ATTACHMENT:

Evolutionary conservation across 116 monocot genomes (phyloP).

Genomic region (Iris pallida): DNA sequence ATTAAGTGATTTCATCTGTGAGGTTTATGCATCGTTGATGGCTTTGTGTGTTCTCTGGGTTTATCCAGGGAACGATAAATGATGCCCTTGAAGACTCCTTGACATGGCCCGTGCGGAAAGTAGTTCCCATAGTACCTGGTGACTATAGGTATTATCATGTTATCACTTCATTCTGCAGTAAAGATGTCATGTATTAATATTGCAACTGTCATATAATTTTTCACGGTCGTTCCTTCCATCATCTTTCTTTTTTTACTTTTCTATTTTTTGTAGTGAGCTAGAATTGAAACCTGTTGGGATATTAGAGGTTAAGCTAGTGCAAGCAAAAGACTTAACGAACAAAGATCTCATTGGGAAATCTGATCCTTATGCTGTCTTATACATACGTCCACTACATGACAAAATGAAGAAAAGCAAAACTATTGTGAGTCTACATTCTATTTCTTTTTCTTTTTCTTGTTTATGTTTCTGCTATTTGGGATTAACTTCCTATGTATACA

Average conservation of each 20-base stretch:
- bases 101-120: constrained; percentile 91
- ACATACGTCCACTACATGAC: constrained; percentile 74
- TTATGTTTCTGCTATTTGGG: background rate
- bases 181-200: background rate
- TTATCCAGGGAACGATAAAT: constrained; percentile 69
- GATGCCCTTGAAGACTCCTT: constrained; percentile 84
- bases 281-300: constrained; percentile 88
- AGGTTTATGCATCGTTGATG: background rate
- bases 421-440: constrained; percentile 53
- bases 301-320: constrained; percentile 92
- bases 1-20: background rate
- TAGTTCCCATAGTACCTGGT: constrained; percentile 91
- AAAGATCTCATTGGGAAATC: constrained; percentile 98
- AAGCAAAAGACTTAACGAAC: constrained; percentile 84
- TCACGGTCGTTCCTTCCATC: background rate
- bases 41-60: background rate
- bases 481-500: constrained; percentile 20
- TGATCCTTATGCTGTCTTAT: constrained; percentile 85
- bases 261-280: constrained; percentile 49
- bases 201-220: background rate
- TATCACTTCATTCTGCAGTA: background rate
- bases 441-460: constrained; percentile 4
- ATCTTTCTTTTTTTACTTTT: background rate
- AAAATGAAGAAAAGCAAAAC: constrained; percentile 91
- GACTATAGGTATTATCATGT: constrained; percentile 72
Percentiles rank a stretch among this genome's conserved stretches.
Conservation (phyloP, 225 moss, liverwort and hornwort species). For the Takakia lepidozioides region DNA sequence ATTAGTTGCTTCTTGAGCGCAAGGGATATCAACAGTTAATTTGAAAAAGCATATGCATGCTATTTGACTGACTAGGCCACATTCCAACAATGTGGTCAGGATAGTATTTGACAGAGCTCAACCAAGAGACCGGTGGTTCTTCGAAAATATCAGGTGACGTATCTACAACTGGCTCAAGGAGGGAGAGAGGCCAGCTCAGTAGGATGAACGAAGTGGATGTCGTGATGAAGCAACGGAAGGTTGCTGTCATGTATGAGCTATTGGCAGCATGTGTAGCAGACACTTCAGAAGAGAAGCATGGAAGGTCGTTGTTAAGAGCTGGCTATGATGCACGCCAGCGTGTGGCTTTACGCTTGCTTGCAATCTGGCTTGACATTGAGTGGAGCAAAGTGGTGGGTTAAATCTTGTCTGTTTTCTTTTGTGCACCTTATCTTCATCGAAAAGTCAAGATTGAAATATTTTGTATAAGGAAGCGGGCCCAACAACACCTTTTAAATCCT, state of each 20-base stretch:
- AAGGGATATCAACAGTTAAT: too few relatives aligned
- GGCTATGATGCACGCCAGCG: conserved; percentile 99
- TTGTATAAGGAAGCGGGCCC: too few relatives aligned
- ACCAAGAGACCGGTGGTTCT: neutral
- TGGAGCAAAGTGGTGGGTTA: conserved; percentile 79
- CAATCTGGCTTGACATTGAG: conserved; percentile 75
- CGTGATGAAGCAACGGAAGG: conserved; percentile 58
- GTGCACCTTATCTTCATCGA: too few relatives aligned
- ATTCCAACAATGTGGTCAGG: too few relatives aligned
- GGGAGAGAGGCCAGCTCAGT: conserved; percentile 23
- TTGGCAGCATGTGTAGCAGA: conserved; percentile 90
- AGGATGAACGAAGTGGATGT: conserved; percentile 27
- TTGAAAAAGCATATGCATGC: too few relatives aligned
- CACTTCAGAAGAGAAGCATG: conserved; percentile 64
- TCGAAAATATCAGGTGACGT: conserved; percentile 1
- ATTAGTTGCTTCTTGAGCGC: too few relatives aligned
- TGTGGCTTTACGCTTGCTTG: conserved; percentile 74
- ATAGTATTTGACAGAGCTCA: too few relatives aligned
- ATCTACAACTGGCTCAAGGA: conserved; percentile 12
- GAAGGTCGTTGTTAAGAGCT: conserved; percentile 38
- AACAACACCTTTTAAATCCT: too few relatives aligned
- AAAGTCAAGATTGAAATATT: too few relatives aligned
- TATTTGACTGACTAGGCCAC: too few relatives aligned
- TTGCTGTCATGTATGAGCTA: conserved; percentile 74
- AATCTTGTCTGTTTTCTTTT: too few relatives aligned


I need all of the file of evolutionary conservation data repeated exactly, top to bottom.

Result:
Evolutionary conservation across 116 monocot genomes (phyloP).

Genomic region (Iris pallida): DNA sequence ATTAAGTGATTTCATCTGTGAGGTTTATGCATCGTTGATGGCTTTGTGTGTTCTCTGGGTTTATCCAGGGAACGATAAATGATGCCCTTGAAGACTCCTTGACATGGCCCGTGCGGAAAGTAGTTCCCATAGTACCTGGTGACTATAGGTATTATCATGTTATCACTTCATTCTGCAGTAAAGATGTCATGTATTAATATTGCAACTGTCATATAATTTTTCACGGTCGTTCCTTCCATCATCTTTCTTTTTTTACTTTTCTATTTTTTGTAGTGAGCTAGAATTGAAACCTGTTGGGATATTAGAGGTTAAGCTAGTGCAAGCAAAAGACTTAACGAACAAAGATCTCATTGGGAAATCTGATCCTTATGCTGTCTTATACATACGTCCACTACATGACAAAATGAAGAAAAGCAAAACTATTGTGAGTCTACATTCTATTTCTTTTTCTTTTTCTTGTTTATGTTTCTGCTATTTGGGATTAACTTCCTATGTATACA

Average conservation of each 20-base stretch:
- bases 101-120: constrained; percentile 91
- ACATACGTCCACTACATGAC: constrained; percentile 74
- TTATGTTTCTGCTATTTGGG: background rate
- bases 181-200: background rate
- TTATCCAGGGAACGATAAAT: constrained; percentile 69
- GATGCCCTTGAAGACTCCTT: constrained; percentile 84
- bases 281-300: constrained; percentile 88
- AGGTTTATGCATCGTTGATG: background rate
- bases 421-440: constrained; percentile 53
- bases 301-320: constrained; percentile 92
- bases 1-20: background rate
- TAGTTCCCATAGTACCTGGT: constrained; percentile 91
- AAAGATCTCATTGGGAAATC: constrained; percentile 98
- AAGCAAAAGACTTAACGAAC: constrained; percentile 84
- TCACGGTCGTTCCTTCCATC: background rate
- bases 41-60: background rate
- bases 481-500: constrained; percentile 20
- TGATCCTTATGCTGTCTTAT: constrained; percentile 85
- bases 261-280: constrained; percentile 49
- bases 201-220: background rate
- TATCACTTCATTCTGCAGTA: background rate
- bases 441-460: constrained; percentile 4
- ATCTTTCTTTTTTTACTTTT: background rate
- AAAATGAAGAAAAGCAAAAC: constrained; percentile 91
- GACTATAGGTATTATCATGT: constrained; percentile 72
Percentiles rank a stretch among this genome's conserved stretches.
Conservation (phyloP, 225 moss, liverwort and hornwort species). For the Takakia lepidozioides region DNA sequence ATTAGTTGCTTCTTGAGCGCAAGGGATATCAACAGTTAATTTGAAAAAGCATATGCATGCTATTTGACTGACTAGGCCACATTCCAACAATGTGGTCAGGATAGTATTTGACAGAGCTCAACCAAGAGACCGGTGGTTCTTCGAAAATATCAGGTGACGTATCTACAACTGGCTCAAGGAGGGAGAGAGGCCAGCTCAGTAGGATGAACGAAGTGGATGTCGTGATGAAGCAACGGAAGGTTGCTGTCATGTATGAGCTATTGGCAGCATGTGTAGCAGACACTTCAGAAGAGAAGCATGGAAGGTCGTTGTTAAGAGCTGGCTATGATGCACGCCAGCGTGTGGCTTTACGCTTGCTTGCAATCTGGCTTGACATTGAGTGGAGCAAAGTGGTGGGTTAAATCTTGTCTGTTTTCTTTTGTGCACCTTATCTTCATCGAAAAGTCAAGATTGAAATATTTTGTATAAGGAAGCGGGCCCAACAACACCTTTTAAATCCT, state of each 20-base stretch:
- AAGGGATATCAACAGTTAAT: too few relatives aligned
- GGCTATGATGCACGCCAGCG: conserved; percentile 99
- TTGTATAAGGAAGCGGGCCC: too few relatives aligned
- ACCAAGAGACCGGTGGTTCT: neutral
- TGGAGCAAAGTGGTGGGTTA: conserved; percentile 79
- CAATCTGGCTTGACATTGAG: conserved; percentile 75
- CGTGATGAAGCAACGGAAGG: conserved; percentile 58
- GTGCACCTTATCTTCATCGA: too few relatives aligned
- ATTCCAACAATGTGGTCAGG: too few relatives aligned
- GGGAGAGAGGCCAGCTCAGT: conserved; percentile 23
- TTGGCAGCATGTGTAGCAGA: conserved; percentile 90
- AGGATGAACGAAGTGGATGT: conserved; percentile 27
- TTGAAAAAGCATATGCATGC: too few relatives aligned
- CACTTCAGAAGAGAAGCATG: conserved; percentile 64
- TCGAAAATATCAGGTGACGT: conserved; percentile 1
- ATTAGTTGCTTCTTGAGCGC: too few relatives aligned
- TGTGGCTTTACGCTTGCTTG: conserved; percentile 74
- ATAGTATTTGACAGAGCTCA: too few relatives aligned
- ATCTACAACTGGCTCAAGGA: conserved; percentile 12
- GAAGGTCGTTGTTAAGAGCT: conserved; percentile 38
- AACAACACCTTTTAAATCCT: too few relatives aligned
- AAAGTCAAGATTGAAATATT: too few relatives aligned
- TATTTGACTGACTAGGCCAC: too few relatives aligned
- TTGCTGTCATGTATGAGCTA: conserved; percentile 74
- AATCTTGTCTGTTTTCTTTT: too few relatives aligned